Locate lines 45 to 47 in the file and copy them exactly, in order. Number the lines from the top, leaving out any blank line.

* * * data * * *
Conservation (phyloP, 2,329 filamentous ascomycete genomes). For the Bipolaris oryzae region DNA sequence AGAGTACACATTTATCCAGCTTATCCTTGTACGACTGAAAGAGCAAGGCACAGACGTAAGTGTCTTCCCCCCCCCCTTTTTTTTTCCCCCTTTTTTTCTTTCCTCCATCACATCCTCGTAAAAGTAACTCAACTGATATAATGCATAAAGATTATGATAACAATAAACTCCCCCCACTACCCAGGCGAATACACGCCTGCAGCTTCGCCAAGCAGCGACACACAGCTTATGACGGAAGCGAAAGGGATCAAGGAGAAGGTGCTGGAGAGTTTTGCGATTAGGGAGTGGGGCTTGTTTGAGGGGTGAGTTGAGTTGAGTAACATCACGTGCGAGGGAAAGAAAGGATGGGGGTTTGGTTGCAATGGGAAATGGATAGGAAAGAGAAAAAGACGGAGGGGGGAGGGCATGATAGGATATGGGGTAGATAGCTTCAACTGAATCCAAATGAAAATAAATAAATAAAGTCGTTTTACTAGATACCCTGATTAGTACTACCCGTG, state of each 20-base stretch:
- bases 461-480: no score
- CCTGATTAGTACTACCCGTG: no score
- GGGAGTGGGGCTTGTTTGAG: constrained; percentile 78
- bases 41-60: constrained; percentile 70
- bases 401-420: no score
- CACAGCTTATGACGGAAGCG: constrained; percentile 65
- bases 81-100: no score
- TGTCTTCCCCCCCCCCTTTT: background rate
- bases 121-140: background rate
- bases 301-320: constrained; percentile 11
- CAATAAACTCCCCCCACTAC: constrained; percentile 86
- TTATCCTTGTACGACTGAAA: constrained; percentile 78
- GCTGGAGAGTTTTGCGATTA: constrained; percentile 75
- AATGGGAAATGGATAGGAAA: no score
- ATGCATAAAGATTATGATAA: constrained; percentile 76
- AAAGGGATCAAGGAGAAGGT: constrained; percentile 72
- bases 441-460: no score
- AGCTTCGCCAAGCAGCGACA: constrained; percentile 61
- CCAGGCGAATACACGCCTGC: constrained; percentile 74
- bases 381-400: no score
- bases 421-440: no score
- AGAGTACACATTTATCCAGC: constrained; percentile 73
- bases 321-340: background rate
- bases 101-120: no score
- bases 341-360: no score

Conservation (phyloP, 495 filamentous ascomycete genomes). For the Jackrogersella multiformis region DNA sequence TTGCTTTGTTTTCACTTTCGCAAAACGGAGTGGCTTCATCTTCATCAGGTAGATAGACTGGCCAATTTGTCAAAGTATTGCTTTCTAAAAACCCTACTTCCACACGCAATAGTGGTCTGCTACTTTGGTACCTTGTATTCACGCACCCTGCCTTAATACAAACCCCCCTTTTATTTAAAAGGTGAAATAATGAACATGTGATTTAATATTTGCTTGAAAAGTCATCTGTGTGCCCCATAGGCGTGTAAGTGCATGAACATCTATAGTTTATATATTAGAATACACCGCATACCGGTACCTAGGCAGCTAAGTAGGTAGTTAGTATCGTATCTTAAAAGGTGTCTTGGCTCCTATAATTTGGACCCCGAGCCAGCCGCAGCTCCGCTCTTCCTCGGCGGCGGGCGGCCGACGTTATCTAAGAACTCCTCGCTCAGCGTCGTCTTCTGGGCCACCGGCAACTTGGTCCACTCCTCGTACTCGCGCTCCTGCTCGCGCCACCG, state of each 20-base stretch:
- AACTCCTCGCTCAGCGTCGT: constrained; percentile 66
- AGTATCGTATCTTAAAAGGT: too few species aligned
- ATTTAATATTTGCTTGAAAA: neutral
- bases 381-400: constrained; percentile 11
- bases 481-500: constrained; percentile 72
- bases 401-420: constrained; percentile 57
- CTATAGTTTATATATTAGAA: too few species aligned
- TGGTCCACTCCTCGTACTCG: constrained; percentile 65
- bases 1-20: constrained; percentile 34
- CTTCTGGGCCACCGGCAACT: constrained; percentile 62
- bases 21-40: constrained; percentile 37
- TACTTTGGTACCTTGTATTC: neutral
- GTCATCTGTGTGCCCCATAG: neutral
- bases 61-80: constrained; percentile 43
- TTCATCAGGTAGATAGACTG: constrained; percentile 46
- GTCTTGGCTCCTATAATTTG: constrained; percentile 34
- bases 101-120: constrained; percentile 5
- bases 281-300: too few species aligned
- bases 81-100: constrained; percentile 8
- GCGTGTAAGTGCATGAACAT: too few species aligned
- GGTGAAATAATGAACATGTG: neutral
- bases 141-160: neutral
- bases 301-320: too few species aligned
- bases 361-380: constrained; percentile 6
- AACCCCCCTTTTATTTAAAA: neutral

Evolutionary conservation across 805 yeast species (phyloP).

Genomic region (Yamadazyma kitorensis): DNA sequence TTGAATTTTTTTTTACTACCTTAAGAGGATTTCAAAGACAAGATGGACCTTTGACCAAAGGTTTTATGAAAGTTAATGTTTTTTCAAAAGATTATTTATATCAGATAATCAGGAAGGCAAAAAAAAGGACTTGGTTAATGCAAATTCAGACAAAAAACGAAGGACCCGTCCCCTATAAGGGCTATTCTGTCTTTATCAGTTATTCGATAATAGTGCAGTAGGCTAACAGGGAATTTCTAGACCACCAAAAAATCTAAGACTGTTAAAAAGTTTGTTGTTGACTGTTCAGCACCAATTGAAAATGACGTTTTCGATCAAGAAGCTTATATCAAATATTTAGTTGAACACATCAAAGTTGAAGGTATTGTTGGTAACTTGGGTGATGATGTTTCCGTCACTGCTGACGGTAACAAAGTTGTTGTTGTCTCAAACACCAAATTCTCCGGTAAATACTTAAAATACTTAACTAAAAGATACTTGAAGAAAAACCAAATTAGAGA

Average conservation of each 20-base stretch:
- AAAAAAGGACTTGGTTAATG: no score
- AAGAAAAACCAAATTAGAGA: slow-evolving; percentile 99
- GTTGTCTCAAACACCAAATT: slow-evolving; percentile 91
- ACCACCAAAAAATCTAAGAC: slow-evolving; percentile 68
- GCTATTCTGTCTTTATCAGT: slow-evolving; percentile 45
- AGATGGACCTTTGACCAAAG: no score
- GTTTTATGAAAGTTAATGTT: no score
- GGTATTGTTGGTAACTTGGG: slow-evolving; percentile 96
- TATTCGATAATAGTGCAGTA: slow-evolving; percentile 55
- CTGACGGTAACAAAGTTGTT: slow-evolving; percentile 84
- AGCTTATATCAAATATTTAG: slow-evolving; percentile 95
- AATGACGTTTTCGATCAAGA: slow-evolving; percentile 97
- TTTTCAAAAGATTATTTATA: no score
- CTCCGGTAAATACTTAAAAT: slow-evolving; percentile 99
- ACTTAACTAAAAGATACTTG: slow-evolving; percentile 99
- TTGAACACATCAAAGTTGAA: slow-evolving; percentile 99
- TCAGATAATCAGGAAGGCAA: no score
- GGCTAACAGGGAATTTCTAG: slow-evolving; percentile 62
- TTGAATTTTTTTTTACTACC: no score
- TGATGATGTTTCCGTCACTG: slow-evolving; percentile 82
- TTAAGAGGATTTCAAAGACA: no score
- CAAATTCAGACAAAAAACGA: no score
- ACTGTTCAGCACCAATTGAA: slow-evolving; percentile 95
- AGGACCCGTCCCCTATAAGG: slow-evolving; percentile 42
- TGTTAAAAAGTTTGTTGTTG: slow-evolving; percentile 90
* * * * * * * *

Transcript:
- bases 281-300: too few species aligned
- bases 81-100: constrained; percentile 8
- GCGTGTAAGTGCATGAACAT: too few species aligned